By Andrew Ross
"You have to inhale if you want to exhale," says University of Calgary music professor Victor Coelho. It should come as no surprise that Coelho sounds a little cocky; after all, he is the man behind the Rooster Blues Band, the newest blues band on campus. The band’s first performance is on Oct. 20 at the Rosza Centre, entitled You See Blues.
Despite its unfortunate moniker, the concert promises to be an evening of high-calibre musical entertainment.
The idea of the Rooster Blues Band came out of the need for a popular music band at the U of C. Course enrollments and directives in the Department of Music comprise a growing proportion of popular music, yet this genre has not been receiving the same sort of recognition as others, especially classical music.
Coelho regards this lack of recognition as unfortunate, especially in light of the quality of the popular music scene in Calgary.
"We have some of the best musicians in town that are coming and sitting in with us," Coelho explains. "A lot of the graduates we’ve had over the years have been making their livelihood as performers in the musical infrastructure of Calgary and other cities, whether it’s Toronto or Vancouver."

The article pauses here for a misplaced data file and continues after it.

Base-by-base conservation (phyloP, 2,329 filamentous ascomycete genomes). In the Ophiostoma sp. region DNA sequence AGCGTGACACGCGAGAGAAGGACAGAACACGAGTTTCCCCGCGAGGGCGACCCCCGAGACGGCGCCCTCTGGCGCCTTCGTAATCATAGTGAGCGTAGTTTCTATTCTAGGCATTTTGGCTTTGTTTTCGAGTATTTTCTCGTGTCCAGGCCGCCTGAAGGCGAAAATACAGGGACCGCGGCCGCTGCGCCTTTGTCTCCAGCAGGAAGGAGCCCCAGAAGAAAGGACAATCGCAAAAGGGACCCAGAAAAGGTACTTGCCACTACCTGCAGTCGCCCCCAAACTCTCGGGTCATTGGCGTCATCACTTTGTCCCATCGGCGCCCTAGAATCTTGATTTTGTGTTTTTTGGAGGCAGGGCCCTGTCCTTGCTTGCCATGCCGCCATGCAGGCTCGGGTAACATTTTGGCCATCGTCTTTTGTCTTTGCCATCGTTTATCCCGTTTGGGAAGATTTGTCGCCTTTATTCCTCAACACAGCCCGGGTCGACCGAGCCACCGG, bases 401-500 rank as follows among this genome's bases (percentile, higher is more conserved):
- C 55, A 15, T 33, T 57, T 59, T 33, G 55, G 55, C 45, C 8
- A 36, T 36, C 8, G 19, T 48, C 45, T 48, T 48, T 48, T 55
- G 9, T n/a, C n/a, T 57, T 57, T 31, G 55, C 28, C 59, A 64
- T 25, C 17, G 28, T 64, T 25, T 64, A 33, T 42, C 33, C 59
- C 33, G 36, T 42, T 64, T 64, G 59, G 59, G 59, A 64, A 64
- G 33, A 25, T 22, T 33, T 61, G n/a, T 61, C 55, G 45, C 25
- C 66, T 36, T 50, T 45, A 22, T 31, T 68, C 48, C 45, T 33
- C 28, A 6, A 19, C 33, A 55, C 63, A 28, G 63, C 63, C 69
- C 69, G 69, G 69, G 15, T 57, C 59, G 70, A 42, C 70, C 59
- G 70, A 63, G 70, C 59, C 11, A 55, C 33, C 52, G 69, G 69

The band is composed of U of C professors and graduates, as well as other local musicians. Coelho hopes the band will thus act as "a bridge between the academic stuff that we do and the musical community out there."
Although most people may not recognize the names of the artists on the bill, there is a lot of talent and experience there. For example, Department of Art professor Paul Woodrow learned his craft in the Leeds blues revival scene of the 1960s. Woodrow has appeared on the same bill as Mick Jagger and Charlie Watts before the Rolling Stones formed. The Rooster Blues Band’s bass player Doug Gelley is also a member of the local reggae group Struggla. The bill represents a broad spectrum, with everything from Gelley’s reggae background to Coelho’s renaissance lute and even a harpist, Nick Twyman.
In addition to being the premier appearance of the Rooster Blues Band, You See Blues will feature the first public performance of the U of C’s newly commissioned campus song, "Take Me There." Both gospel and blues versions of the song, penned by fine arts profs William Jordan and Clem Martini, will be presented by the Roosters.
"[The] song could be dealt with in many different styles, and so it could really be used for all the different kinds of uses that the university might want to do," says Coelho.